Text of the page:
Edward Capriolo

Thursday Apr 02, 2015

Elastic node scale up - Building a NoSQL store - Part 12

The last major feature I added to Nibiru was adding Hinted Handoff, an optimization used to re-deliver lost messages and reduce entropy from some natural endpoints missing writes. I sat a while trying to decide what to do next...

I thought to myself, "Nibiru has code to route request, and a CLI to read and write data, but is it web scale? After all anyone could just write a library that hashes data around!"

The answer was no and I decided it was time to change that. Lets make this biznotch auto-scale.

Preamble

Every NoSQL has a different wrinkle on how it does things. The Dynamo style databases like Cassandra and Riak create a Token(by a hash) for the data and use that information to route requests. A previous blog demonstrated how Nibiru implements this type of Consistent Hashing using  Request Routing.

Thus far we have implemented an Eventually Consistent, ColumnFamily store in Nibiru which does not use shared storage. This means that growing the cluster involves physically moving data between nodes in a way that no data is unavailable during the transition period.

How can we do this? If a token is calculated from a user data with a hash you might expect that changing the number of nodes results in almost all the data having to be moved around, like when a hash map is resized. But luckily we can avoid moving the majority of data by using something like consistent hashing. You can easily find literature on this and even cool interactive presentations, but I will explain it my way, with ascii art and crude examples.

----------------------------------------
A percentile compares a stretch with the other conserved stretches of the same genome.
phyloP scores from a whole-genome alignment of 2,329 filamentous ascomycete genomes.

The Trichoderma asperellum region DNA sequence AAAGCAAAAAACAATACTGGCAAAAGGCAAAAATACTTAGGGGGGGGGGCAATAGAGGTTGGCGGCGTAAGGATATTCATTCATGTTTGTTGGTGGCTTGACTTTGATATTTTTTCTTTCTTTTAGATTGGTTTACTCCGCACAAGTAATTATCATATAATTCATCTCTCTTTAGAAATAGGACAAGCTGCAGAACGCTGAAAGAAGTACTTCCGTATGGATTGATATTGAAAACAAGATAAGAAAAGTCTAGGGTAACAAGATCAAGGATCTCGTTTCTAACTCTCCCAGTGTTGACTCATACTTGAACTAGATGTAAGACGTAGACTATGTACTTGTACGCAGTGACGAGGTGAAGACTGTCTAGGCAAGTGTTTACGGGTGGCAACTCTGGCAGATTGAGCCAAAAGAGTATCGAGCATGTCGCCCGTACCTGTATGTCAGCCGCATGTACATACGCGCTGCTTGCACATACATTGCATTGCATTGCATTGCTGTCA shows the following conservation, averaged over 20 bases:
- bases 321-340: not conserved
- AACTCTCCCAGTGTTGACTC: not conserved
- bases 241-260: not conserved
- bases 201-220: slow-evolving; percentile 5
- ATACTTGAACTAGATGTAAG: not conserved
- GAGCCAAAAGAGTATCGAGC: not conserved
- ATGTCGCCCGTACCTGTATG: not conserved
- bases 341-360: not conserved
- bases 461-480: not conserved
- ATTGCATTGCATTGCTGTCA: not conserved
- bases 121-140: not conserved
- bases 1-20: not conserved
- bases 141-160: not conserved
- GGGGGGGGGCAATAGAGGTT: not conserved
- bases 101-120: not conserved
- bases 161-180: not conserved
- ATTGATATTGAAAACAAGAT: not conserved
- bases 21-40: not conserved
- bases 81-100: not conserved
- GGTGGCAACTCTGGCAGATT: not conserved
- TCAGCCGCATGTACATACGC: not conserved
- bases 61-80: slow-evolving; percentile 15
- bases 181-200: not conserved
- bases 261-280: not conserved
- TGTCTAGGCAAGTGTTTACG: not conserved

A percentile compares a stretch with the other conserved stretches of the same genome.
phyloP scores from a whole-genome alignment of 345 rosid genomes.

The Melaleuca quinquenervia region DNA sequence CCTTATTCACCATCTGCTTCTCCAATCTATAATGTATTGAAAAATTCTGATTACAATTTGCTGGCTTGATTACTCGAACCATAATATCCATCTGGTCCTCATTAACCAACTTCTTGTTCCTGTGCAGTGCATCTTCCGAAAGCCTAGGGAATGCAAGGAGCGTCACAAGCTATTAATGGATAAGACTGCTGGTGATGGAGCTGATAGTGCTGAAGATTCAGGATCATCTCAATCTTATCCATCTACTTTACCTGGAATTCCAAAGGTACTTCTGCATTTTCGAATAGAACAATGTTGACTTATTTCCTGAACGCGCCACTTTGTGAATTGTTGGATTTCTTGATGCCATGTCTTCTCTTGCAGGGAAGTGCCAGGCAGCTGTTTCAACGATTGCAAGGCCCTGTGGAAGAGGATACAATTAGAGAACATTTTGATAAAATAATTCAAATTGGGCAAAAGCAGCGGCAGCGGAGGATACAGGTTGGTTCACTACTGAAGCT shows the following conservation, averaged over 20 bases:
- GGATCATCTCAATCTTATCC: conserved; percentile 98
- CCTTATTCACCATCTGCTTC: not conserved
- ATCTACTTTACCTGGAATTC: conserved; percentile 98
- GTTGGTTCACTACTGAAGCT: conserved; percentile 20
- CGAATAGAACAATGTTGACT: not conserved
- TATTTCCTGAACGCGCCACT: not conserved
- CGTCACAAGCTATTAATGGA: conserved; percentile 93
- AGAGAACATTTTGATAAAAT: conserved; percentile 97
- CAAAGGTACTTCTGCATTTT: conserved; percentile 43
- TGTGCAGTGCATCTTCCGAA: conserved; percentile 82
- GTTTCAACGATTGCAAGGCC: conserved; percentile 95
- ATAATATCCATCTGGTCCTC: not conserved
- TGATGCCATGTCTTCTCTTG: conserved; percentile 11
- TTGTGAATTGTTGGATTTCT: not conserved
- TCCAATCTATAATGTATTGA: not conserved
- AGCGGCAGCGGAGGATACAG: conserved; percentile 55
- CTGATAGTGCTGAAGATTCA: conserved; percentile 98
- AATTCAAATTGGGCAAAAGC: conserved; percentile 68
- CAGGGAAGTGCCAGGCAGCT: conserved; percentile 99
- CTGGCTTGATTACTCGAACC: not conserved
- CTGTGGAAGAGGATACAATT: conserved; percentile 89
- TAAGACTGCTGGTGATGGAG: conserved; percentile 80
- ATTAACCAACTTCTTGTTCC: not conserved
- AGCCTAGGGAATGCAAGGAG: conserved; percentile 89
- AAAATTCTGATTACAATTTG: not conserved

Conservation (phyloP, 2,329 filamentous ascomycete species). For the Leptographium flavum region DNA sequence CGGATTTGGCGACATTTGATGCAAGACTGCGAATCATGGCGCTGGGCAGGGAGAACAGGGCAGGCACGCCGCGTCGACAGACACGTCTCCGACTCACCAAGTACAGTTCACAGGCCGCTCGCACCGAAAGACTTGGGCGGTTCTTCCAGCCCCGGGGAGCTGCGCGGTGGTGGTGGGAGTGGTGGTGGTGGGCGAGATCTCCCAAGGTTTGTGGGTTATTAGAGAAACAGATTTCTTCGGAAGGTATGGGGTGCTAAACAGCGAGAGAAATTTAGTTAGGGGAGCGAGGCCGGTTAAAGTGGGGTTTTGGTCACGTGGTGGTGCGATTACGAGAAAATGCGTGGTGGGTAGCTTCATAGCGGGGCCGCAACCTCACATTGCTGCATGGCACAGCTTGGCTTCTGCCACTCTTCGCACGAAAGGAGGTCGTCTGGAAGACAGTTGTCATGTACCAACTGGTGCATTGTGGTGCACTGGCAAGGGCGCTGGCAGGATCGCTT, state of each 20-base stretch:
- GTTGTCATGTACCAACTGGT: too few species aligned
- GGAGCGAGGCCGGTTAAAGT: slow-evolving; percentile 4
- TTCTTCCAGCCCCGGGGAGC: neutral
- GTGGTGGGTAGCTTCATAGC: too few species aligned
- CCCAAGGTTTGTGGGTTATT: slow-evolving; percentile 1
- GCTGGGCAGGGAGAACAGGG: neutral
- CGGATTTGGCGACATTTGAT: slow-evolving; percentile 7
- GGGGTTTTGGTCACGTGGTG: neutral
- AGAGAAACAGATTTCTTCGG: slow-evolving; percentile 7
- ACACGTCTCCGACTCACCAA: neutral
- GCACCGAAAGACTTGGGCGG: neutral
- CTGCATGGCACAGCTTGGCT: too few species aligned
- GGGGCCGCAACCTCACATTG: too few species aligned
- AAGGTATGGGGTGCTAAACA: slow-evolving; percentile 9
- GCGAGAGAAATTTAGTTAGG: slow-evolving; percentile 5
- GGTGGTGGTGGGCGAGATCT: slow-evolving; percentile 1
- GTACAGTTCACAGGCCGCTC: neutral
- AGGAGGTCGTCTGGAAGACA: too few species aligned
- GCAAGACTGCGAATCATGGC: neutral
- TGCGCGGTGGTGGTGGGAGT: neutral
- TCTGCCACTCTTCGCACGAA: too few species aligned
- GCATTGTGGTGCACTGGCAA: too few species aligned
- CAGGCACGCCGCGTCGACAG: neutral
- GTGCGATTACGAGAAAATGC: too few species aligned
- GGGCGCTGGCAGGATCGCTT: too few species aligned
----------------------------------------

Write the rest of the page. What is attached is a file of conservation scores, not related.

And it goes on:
Things hash as I explained here:

10 MOD 7. Replication 3
[][][][10][10][10][]

But lets forget about MOD 7. Instead we hash something into a fixed space. The size of this hash space will never change. To keep it simple assume the space is 0 (inclusive)  to 100 (exclusive).

0 === 10 === 20 === 30 === 40 === 50 === 60 === 70 === 80 === 90 === 100

If you have one node :

0 === 10 === 20 === 30 === 40 === 50 === 60 === 70 === 80 === 90 === 100
|node1 node1 node1 node1 node1 node1 node1 node1 node1 node1 node1 node1|


If you add a second node at position 50:

0 === 10 === 20 === 30 === 40 === 50 === 60 === 70 === 80 === 90 === 100
|node1 node1 node1 node1 node1 node1 | node2 node2 node2 node2 node2   |

Half of the data stays in place, and half needs to move to the new node. Lets add a third node at position 25

0 === 10 === 20 === 30 === 40 === 50 === 60 === 70 === 80 === 90 === 100
|node3 node3 node3 | node1 node1 node1 | node2 node2 node2 node2 node2  |

Node 1 'gave away' some of it's range, but node2 did not. The lesson is each time we add nodes we split the hash space, not rehash.

This is how we scale, each new node reduces the burden on the rest of the nodes.

Terminology

Let's call the new node that is joining a PROTEGE. These are things to consider for a PROTEGE.

  1. DO NOT want to send reads to that node (because new data may still be moving to it)
  2. DO want it receive new writes/deletes/updates for the section of data it will be responsible for

The protege is taking data from another node. Let's call that node the SPONSOR. For a sponsor:

  1. DO want to write locally until the PROTEGE is fully joined because if the join fails we do not want to lose data
  2. DO want to send portions of locally data to protege

(Another way to implement this would be to track separately the JOINING node(s). On the write path the system would be writing to (Replication Factor ) + 1 nodes but only reading from (REPLICATION FACTOR) nodes)

Implementation

First we build an internode client. The protege uses it to initiate the join request. Basically the request says, "Hey node [$Sponsor]! I notice you have a lot of data and I would like you to dived your data by  $[token] and I will take over one part of that"